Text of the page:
Investors earned roughly another $10 million in interest payments from the majority of owners who “redeemed” their properties after tax sale, who incurred interest rates of 12% for owner occupants and 18% for non-owner-occupants.
More risk, more reward
Prominent tax sale investors describe the industry as a specialized market that can be profitable once mastered.
“There’s a lot of gurus on the internet saying how easy this is, it’s profitable, it’s risk free — none of which is true,” said Ned Carey, one of the city’s most prolific tax lien purchasers. But, he said, “the higher the risk, the higher the potential return.”
Carey, who is represented by Morse, got his start in tax sale investing in the early 2000s when he learned about the opportunity at a weekly class on real estate investing. He started with two properties near Patterson Park, purchasing the liens for cheap, foreclosing on the homes and flipping them into rentals. Carey, then working as a bicycle sales representative, was hooked.
Twenty years later, Carey’s business has ballooned. The annual release of the list of properties eligible for tax sale sets him and his team on a weeks-long tour of Baltimore’s most distressed neighborhoods to identify between 2,000 and 3,000 worth bidding on.
“In Baltimore City, there might be two, three or four on the same block. You drive down the street slowly and look at the general condition. Is it boarded up? Does it have windows? Are the windows new? Are they old wood windows?” Carey said in an interview for the investing podcast “Creating Wealth Simplified.” Typically, Carey’s team wins between 500 and 1,000. Some owners pay his group back, with interest, before it can foreclose, leaving the company with around 10% of the homes it bids on each year, Carey estimated on the podcast.
From there, Carey will typically “wholesale” them, or auction the properties off en masse, often to investors.
“It’s a very socially responsible way to invest,” Carey told The Banner. “I’m helping the government collect funds that they’re not otherwise collecting and I’m part of the process of getting things back on the tax rolls and back into good condition. And I can profit from it, so I look at that as a very positive thing.”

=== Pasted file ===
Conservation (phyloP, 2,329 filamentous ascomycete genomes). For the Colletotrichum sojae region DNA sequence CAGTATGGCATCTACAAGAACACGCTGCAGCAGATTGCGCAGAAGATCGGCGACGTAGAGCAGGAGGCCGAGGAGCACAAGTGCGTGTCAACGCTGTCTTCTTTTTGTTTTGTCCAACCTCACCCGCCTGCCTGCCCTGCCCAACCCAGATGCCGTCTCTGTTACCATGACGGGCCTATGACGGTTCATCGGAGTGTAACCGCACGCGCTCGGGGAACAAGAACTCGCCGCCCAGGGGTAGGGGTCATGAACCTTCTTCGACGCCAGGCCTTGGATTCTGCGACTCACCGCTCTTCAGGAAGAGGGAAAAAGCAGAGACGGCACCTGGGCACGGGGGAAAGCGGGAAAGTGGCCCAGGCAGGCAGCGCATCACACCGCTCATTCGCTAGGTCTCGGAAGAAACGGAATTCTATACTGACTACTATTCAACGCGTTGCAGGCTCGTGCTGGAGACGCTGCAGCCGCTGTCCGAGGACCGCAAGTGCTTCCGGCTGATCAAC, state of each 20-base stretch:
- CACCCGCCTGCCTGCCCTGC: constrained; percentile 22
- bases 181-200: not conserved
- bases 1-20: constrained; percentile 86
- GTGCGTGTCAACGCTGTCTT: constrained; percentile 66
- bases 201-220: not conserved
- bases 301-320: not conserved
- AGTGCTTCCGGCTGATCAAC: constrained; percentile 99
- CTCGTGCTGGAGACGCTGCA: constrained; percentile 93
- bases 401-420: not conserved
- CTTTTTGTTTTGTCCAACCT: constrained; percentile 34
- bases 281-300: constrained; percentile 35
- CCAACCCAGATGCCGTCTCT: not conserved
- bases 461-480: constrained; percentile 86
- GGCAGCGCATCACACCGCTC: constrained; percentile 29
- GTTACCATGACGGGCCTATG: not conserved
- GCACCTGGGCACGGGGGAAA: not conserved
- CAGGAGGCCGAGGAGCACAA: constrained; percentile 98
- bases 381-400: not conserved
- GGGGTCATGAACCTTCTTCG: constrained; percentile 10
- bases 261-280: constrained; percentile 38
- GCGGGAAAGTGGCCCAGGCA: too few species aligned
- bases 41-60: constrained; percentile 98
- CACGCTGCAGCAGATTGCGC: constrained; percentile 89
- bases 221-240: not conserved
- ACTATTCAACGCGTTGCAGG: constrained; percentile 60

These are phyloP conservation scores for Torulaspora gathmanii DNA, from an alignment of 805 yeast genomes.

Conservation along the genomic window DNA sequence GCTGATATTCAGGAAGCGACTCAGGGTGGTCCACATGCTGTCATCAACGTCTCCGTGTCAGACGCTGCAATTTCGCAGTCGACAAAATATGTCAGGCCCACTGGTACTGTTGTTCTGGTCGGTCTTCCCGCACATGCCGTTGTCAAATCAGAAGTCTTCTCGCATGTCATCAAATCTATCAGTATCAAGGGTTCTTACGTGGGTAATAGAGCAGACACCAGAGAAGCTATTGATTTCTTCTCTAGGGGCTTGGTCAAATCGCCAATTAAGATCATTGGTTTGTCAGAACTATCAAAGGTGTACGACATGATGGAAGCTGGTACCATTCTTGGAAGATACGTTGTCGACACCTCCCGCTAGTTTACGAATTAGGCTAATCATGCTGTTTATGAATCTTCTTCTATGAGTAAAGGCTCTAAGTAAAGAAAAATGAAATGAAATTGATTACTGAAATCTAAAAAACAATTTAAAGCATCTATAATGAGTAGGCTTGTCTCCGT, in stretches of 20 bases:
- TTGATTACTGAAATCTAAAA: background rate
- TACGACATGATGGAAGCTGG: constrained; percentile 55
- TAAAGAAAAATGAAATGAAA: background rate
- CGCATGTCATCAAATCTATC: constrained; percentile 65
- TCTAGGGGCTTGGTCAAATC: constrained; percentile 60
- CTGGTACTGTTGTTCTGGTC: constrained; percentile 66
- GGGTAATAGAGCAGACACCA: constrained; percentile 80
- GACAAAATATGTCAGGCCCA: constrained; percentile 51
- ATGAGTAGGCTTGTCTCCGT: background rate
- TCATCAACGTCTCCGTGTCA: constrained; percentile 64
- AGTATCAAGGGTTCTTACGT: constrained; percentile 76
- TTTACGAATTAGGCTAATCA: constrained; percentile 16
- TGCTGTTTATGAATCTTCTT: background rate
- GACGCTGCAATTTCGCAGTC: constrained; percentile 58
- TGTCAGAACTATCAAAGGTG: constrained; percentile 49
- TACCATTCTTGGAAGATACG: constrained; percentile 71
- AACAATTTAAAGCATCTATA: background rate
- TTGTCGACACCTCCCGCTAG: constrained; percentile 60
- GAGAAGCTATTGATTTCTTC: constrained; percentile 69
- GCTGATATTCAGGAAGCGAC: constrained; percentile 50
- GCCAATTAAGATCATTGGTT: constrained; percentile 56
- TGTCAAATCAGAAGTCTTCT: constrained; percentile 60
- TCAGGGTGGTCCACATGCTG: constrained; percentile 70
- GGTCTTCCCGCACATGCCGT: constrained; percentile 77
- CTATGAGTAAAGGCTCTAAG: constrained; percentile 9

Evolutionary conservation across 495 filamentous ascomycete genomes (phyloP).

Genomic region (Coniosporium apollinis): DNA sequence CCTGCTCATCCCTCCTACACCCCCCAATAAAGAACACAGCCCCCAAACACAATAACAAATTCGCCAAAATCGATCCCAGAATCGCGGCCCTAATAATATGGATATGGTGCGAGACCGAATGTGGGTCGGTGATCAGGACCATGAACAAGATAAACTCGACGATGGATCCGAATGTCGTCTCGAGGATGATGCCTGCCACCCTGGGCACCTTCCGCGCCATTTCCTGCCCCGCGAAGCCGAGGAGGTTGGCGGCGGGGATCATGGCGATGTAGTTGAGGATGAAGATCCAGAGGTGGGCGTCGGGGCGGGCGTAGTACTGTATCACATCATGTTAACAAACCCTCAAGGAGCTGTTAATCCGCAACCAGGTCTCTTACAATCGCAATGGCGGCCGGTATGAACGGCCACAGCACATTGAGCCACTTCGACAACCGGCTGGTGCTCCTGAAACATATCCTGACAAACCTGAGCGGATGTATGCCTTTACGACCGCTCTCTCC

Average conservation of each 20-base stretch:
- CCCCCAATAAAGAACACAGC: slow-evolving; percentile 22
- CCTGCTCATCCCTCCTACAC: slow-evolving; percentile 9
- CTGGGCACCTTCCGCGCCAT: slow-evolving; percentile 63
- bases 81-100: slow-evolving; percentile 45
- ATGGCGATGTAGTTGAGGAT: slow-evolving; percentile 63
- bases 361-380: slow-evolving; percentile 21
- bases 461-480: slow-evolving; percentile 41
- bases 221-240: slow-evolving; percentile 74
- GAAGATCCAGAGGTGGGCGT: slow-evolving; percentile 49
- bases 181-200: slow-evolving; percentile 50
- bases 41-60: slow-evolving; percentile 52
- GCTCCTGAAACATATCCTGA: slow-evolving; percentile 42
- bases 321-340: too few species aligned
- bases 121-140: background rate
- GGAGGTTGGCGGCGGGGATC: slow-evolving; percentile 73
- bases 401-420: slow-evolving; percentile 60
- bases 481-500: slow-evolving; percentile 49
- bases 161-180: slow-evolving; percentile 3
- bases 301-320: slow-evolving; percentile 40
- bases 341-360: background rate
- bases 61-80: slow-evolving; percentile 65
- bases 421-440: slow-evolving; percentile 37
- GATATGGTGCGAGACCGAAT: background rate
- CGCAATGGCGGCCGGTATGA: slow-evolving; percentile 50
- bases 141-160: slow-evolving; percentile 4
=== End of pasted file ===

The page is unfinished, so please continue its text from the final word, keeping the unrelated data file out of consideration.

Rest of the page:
Other tax lien investors employ a different strategy, targeting higher-value properties that homeowners are more likely to redeem, and collecting exorbitant interest when they do.
Aaron Naiman, a prominent tax sale attorney, describes those investors as “your typical investors — people who just want to park their money somewhere relatively safe.” That they may end up with a house out of it is just a bonus, he said.
One company that has mastered the strategy is Municipal Investments LLC, which has generated nearly $1 million in revenue since 2016, 80% of which has come from the interest collected when homeowners pay off their liens to prevent or halt foreclosure. More than 30% of those payments come from homes classified by the city as being occupied by homeowners themselves, as opposed to homes owned by landlords or investors. No other firm of its size collected as much in interest payments from owner-occupants during those years. The company’s attorney, Heidi Kenny, who serves on the mayor’s tax sale workgroup, did not respond to a request for comment.
“They know there is someone in that house who is more likely to pay the redemption cost because that’s the only place they have to live,” said Margaret Henn, an attorney with the Maryland Volunteer Lawyers Service who represents clients facing tax sale. “They know that people are up against a wall.”
Deborah Ellison realized that it was too late to save her brick West Baltimore row home from tax sale foreclosure in January when two young women arrived at her door. They were considering buying the property from an investment company, Maple TSF, which had purchased a $3,500 lien on her property for unpaid taxes in 2017.
Ellison remembers getting the notice and paying the bill. But something must have gone wrong — maybe she paid the wrong bill by accident, she’s not sure — and the company proceeded with the foreclosure.